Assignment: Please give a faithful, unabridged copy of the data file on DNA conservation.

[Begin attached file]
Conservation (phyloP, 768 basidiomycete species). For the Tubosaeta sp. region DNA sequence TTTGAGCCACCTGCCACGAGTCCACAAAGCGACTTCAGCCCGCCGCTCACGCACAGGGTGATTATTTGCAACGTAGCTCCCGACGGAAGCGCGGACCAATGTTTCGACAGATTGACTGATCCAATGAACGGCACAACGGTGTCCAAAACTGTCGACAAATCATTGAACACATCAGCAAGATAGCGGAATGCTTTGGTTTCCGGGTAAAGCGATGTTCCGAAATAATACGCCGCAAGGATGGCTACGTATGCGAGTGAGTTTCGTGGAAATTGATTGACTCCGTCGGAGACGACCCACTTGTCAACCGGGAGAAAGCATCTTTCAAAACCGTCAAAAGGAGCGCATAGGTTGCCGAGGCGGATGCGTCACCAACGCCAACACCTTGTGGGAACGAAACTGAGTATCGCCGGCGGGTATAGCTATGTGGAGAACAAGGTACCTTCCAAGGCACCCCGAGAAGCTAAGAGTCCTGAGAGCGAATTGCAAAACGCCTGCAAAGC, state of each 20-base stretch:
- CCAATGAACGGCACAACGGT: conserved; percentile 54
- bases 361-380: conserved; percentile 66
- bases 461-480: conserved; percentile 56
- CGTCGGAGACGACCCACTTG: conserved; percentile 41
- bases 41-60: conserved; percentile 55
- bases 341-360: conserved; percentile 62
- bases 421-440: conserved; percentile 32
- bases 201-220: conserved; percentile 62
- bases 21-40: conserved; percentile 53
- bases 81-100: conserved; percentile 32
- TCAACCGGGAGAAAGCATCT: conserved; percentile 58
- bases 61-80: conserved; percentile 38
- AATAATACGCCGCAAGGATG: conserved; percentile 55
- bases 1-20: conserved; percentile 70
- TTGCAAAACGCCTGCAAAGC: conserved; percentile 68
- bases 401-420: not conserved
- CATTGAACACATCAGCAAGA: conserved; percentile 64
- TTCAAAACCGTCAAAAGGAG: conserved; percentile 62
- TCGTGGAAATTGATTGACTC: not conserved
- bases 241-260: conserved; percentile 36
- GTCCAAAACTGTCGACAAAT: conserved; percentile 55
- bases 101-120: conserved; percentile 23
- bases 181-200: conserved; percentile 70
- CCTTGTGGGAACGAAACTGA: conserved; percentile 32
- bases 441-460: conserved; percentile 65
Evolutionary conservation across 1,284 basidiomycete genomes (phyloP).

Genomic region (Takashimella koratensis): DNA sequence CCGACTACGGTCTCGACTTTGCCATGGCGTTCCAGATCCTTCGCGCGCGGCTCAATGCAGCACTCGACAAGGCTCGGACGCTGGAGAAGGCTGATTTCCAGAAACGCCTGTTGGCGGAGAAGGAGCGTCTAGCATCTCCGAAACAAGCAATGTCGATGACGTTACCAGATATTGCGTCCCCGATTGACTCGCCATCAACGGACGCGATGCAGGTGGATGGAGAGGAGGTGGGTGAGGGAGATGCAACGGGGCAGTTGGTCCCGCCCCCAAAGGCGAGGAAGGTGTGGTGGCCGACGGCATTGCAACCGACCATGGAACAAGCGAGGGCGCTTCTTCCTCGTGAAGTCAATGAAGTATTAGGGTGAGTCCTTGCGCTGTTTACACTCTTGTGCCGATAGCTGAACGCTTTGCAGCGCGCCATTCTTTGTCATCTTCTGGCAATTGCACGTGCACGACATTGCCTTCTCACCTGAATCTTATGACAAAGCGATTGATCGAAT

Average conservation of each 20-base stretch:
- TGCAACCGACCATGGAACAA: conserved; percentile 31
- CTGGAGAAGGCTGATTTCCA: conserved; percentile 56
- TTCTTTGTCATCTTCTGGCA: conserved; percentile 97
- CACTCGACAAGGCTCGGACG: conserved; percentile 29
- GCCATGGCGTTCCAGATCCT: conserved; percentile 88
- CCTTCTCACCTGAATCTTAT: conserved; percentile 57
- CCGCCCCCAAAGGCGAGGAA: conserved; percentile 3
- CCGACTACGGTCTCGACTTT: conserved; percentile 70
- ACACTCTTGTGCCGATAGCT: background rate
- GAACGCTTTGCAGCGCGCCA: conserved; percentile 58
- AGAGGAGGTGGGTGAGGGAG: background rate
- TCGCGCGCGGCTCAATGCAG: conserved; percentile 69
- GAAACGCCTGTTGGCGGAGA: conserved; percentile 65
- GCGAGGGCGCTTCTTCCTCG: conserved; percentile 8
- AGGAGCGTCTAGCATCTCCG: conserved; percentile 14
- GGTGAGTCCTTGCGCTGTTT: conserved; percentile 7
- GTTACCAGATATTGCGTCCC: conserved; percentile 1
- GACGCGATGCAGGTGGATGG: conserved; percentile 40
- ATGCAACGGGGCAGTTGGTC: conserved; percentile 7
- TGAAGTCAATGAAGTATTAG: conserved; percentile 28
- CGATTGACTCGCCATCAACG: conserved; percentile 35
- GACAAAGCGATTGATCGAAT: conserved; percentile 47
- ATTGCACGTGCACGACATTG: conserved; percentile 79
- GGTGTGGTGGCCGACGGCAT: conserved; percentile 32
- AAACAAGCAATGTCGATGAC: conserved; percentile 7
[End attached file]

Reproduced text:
Conservation (phyloP, 768 basidiomycete species). For the Tubosaeta sp. region DNA sequence TTTGAGCCACCTGCCACGAGTCCACAAAGCGACTTCAGCCCGCCGCTCACGCACAGGGTGATTATTTGCAACGTAGCTCCCGACGGAAGCGCGGACCAATGTTTCGACAGATTGACTGATCCAATGAACGGCACAACGGTGTCCAAAACTGTCGACAAATCATTGAACACATCAGCAAGATAGCGGAATGCTTTGGTTTCCGGGTAAAGCGATGTTCCGAAATAATACGCCGCAAGGATGGCTACGTATGCGAGTGAGTTTCGTGGAAATTGATTGACTCCGTCGGAGACGACCCACTTGTCAACCGGGAGAAAGCATCTTTCAAAACCGTCAAAAGGAGCGCATAGGTTGCCGAGGCGGATGCGTCACCAACGCCAACACCTTGTGGGAACGAAACTGAGTATCGCCGGCGGGTATAGCTATGTGGAGAACAAGGTACCTTCCAAGGCACCCCGAGAAGCTAAGAGTCCTGAGAGCGAATTGCAAAACGCCTGCAAAGC, state of each 20-base stretch:
- CCAATGAACGGCACAACGGT: conserved; percentile 54
- bases 361-380: conserved; percentile 66
- bases 461-480: conserved; percentile 56
- CGTCGGAGACGACCCACTTG: conserved; percentile 41
- bases 41-60: conserved; percentile 55
- bases 341-360: conserved; percentile 62
- bases 421-440: conserved; percentile 32
- bases 201-220: conserved; percentile 62
- bases 21-40: conserved; percentile 53
- bases 81-100: conserved; percentile 32
- TCAACCGGGAGAAAGCATCT: conserved; percentile 58
- bases 61-80: conserved; percentile 38
- AATAATACGCCGCAAGGATG: conserved; percentile 55
- bases 1-20: conserved; percentile 70
- TTGCAAAACGCCTGCAAAGC: conserved; percentile 68
- bases 401-420: not conserved
- CATTGAACACATCAGCAAGA: conserved; percentile 64
- TTCAAAACCGTCAAAAGGAG: conserved; percentile 62
- TCGTGGAAATTGATTGACTC: not conserved
- bases 241-260: conserved; percentile 36
- GTCCAAAACTGTCGACAAAT: conserved; percentile 55
- bases 101-120: conserved; percentile 23
- bases 181-200: conserved; percentile 70
- CCTTGTGGGAACGAAACTGA: conserved; percentile 32
- bases 441-460: conserved; percentile 65
Evolutionary conservation across 1,284 basidiomycete genomes (phyloP).

Genomic region (Takashimella koratensis): DNA sequence CCGACTACGGTCTCGACTTTGCCATGGCGTTCCAGATCCTTCGCGCGCGGCTCAATGCAGCACTCGACAAGGCTCGGACGCTGGAGAAGGCTGATTTCCAGAAACGCCTGTTGGCGGAGAAGGAGCGTCTAGCATCTCCGAAACAAGCAATGTCGATGACGTTACCAGATATTGCGTCCCCGATTGACTCGCCATCAACGGACGCGATGCAGGTGGATGGAGAGGAGGTGGGTGAGGGAGATGCAACGGGGCAGTTGGTCCCGCCCCCAAAGGCGAGGAAGGTGTGGTGGCCGACGGCATTGCAACCGACCATGGAACAAGCGAGGGCGCTTCTTCCTCGTGAAGTCAATGAAGTATTAGGGTGAGTCCTTGCGCTGTTTACACTCTTGTGCCGATAGCTGAACGCTTTGCAGCGCGCCATTCTTTGTCATCTTCTGGCAATTGCACGTGCACGACATTGCCTTCTCACCTGAATCTTATGACAAAGCGATTGATCGAAT

Average conservation of each 20-base stretch:
- TGCAACCGACCATGGAACAA: conserved; percentile 31
- CTGGAGAAGGCTGATTTCCA: conserved; percentile 56
- TTCTTTGTCATCTTCTGGCA: conserved; percentile 97
- CACTCGACAAGGCTCGGACG: conserved; percentile 29
- GCCATGGCGTTCCAGATCCT: conserved; percentile 88
- CCTTCTCACCTGAATCTTAT: conserved; percentile 57
- CCGCCCCCAAAGGCGAGGAA: conserved; percentile 3
- CCGACTACGGTCTCGACTTT: conserved; percentile 70
- ACACTCTTGTGCCGATAGCT: background rate
- GAACGCTTTGCAGCGCGCCA: conserved; percentile 58
- AGAGGAGGTGGGTGAGGGAG: background rate
- TCGCGCGCGGCTCAATGCAG: conserved; percentile 69
- GAAACGCCTGTTGGCGGAGA: conserved; percentile 65
- GCGAGGGCGCTTCTTCCTCG: conserved; percentile 8
- AGGAGCGTCTAGCATCTCCG: conserved; percentile 14
- GGTGAGTCCTTGCGCTGTTT: conserved; percentile 7
- GTTACCAGATATTGCGTCCC: conserved; percentile 1
- GACGCGATGCAGGTGGATGG: conserved; percentile 40
- ATGCAACGGGGCAGTTGGTC: conserved; percentile 7
- TGAAGTCAATGAAGTATTAG: conserved; percentile 28
- CGATTGACTCGCCATCAACG: conserved; percentile 35
- GACAAAGCGATTGATCGAAT: conserved; percentile 47
- ATTGCACGTGCACGACATTG: conserved; percentile 79
- GGTGTGGTGGCCGACGGCAT: conserved; percentile 32
- AAACAAGCAATGTCGATGAC: conserved; percentile 7